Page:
The Awakening of Adonis by John William Waterhouse, 1849-1917. 1900. Oil on canvas. Venus awakens the handsome Adonis in a scene of pastoral beauty. Anthony Hobson finds the little putti "charming enough in themselves," but "superfluous to the action," and presumes from the several preparatory sketches that Waterhouse found some "difficulty in finalizing the composition" (70). Still, it is impossible to resist its appeal. The quiverful of arrows on the left, half hidden in the foreground, suggests that the little figure here is Cupid, but the red anemones he plucks inject a note of foreboding: they foreshadow the blood that will be spilled when Adonis, as huntsman, is fatally attacked by a wild boar. Indeed, anemone flowers are said to have sprung from Adonis's blood.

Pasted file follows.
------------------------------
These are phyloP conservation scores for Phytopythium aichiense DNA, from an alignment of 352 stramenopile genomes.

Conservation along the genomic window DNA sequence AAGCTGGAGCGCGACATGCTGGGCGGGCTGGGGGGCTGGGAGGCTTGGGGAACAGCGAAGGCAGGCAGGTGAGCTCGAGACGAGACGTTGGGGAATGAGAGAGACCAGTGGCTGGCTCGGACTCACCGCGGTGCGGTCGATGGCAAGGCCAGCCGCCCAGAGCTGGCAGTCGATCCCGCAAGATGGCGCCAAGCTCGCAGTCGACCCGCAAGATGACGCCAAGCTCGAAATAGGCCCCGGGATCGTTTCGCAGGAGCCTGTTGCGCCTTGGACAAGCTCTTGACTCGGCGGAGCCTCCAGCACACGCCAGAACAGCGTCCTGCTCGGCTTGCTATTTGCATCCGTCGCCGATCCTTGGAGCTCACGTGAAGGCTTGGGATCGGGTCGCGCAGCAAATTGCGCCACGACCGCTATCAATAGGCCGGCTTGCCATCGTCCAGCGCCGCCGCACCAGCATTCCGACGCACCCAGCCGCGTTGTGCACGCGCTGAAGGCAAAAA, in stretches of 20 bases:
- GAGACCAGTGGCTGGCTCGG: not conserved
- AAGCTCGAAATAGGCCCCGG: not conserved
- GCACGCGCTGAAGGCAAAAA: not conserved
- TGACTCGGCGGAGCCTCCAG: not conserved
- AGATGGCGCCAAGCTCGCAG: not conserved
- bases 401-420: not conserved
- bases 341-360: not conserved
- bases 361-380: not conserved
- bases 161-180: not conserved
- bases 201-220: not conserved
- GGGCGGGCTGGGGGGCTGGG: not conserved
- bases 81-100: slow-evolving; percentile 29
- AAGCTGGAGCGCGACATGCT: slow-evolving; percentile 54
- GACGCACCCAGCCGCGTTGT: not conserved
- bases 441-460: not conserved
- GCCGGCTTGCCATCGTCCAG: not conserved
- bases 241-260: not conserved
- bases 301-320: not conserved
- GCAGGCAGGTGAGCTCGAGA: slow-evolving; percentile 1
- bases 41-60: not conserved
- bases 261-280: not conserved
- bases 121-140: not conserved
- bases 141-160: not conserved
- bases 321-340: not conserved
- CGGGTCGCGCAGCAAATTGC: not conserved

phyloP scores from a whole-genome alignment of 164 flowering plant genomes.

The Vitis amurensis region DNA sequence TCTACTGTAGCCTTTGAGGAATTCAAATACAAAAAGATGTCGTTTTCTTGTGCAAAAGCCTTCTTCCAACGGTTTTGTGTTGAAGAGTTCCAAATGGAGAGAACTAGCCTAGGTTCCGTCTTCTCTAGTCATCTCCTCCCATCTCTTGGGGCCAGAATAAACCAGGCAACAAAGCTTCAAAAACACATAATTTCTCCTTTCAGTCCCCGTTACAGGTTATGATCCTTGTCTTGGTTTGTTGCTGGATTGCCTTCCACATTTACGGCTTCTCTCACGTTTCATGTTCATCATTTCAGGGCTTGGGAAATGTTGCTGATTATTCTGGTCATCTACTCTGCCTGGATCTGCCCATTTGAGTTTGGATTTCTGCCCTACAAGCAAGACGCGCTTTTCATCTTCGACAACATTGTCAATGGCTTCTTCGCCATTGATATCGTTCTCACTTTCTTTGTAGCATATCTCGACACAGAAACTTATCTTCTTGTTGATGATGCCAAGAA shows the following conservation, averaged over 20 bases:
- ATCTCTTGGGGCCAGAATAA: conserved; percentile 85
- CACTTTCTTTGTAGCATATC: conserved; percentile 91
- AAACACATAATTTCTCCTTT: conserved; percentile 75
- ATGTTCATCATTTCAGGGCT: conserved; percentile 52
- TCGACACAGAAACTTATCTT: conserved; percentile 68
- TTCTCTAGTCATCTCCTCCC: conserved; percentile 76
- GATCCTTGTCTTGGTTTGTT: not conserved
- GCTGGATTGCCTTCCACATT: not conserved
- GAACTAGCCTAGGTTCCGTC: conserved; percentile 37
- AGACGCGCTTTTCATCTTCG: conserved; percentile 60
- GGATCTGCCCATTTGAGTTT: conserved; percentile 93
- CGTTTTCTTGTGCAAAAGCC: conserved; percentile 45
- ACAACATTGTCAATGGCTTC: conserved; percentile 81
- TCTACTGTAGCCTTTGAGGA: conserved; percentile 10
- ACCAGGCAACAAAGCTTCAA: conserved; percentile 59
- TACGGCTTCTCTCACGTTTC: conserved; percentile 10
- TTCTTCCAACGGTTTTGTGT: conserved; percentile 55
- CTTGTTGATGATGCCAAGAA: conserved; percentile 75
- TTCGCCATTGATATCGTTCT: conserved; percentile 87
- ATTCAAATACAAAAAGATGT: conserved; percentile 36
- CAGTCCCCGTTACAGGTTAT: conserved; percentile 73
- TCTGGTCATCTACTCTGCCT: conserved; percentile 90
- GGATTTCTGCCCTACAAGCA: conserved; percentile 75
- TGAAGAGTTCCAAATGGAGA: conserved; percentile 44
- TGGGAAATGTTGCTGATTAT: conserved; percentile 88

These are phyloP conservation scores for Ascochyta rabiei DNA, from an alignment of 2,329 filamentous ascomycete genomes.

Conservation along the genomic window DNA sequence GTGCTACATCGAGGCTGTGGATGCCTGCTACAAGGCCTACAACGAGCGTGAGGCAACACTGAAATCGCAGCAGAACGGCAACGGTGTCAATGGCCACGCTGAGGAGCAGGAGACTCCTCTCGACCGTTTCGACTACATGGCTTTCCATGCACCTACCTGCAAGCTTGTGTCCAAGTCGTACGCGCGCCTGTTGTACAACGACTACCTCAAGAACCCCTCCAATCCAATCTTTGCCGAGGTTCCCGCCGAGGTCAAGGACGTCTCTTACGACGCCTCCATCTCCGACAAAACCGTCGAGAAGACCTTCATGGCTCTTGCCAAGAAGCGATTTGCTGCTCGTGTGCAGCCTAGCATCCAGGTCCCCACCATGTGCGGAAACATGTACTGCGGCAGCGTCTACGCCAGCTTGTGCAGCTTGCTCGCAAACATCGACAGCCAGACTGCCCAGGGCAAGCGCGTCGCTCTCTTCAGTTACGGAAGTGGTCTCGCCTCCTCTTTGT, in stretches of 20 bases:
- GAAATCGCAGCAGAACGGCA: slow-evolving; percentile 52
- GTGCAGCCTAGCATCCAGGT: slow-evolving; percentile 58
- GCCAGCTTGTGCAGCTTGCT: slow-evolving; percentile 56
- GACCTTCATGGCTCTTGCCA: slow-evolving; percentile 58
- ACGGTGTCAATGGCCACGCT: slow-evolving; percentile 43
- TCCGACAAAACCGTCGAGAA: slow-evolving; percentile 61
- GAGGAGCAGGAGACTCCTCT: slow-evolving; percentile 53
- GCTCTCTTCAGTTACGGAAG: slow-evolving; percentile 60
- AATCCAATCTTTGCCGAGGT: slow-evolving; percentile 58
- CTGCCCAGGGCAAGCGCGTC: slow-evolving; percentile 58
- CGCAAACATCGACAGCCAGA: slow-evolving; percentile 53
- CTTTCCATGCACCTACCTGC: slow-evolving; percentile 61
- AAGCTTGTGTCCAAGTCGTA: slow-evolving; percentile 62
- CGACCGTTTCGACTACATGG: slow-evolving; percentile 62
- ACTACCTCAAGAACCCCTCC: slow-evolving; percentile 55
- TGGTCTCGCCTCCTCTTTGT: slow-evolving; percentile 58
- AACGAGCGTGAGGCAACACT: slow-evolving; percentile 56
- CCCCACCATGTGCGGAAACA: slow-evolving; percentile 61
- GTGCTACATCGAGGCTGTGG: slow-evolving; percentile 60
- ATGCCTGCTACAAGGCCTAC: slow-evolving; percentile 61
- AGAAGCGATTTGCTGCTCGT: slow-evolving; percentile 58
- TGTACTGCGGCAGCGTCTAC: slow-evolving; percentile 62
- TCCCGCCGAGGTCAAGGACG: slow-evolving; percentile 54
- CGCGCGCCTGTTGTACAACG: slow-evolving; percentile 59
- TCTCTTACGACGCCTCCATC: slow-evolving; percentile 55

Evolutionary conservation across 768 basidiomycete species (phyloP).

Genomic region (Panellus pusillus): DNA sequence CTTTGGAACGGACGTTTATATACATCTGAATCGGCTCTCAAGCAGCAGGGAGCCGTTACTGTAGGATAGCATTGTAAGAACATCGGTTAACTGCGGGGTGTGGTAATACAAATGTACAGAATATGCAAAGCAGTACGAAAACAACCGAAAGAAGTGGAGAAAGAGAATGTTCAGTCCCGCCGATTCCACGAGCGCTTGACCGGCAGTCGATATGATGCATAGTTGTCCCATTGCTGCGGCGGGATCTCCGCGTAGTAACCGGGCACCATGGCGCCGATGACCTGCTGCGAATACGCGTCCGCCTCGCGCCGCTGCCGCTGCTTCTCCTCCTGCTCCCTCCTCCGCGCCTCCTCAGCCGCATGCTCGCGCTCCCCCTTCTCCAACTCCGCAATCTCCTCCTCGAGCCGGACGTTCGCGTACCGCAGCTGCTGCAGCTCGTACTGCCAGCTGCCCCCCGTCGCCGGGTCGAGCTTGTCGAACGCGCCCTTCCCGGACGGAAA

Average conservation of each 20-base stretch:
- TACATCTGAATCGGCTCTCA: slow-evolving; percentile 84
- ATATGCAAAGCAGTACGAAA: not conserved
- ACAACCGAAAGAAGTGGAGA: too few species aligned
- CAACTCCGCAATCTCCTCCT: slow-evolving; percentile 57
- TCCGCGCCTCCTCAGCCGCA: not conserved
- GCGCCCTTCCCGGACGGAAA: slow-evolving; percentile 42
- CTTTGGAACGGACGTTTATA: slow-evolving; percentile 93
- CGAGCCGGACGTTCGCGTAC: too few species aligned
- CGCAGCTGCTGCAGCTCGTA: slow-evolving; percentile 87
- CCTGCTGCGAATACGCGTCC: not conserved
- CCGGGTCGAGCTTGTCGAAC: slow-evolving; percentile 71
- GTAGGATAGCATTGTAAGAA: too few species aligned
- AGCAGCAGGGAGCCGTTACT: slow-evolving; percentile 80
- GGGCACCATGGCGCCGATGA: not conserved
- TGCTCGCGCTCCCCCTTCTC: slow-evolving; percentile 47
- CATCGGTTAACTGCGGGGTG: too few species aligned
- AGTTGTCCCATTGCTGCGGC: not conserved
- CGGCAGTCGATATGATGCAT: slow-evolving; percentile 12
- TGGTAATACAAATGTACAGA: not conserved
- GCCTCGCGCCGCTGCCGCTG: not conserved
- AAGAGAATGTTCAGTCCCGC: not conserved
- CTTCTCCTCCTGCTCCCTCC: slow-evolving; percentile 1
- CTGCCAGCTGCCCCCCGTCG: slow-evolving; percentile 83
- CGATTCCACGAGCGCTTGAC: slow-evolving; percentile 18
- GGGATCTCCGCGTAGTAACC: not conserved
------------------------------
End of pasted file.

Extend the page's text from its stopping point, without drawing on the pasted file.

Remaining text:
Details and Related Material
Main colour image downloaded by Jacqueline Banerjee from WikiArt Visual Art Encyclopedia, where it is marked as being in the Public Domain; close-ups cropped from this as well. Engraved version, linked above, taken from The Studio of 1900 by George P. Landow, who also supplied the caption and formatted the piece. Commentary added later by Banerjee.
Baldry, A. L. "The Art of 1900." The Studio. 20 (1900): 35.
Hobson, Anthony. The Art and Life of J. W. Waterhouse, R.A.. Oxford: Phaidon/Christie's, 1989.
Last modified 1 August 2006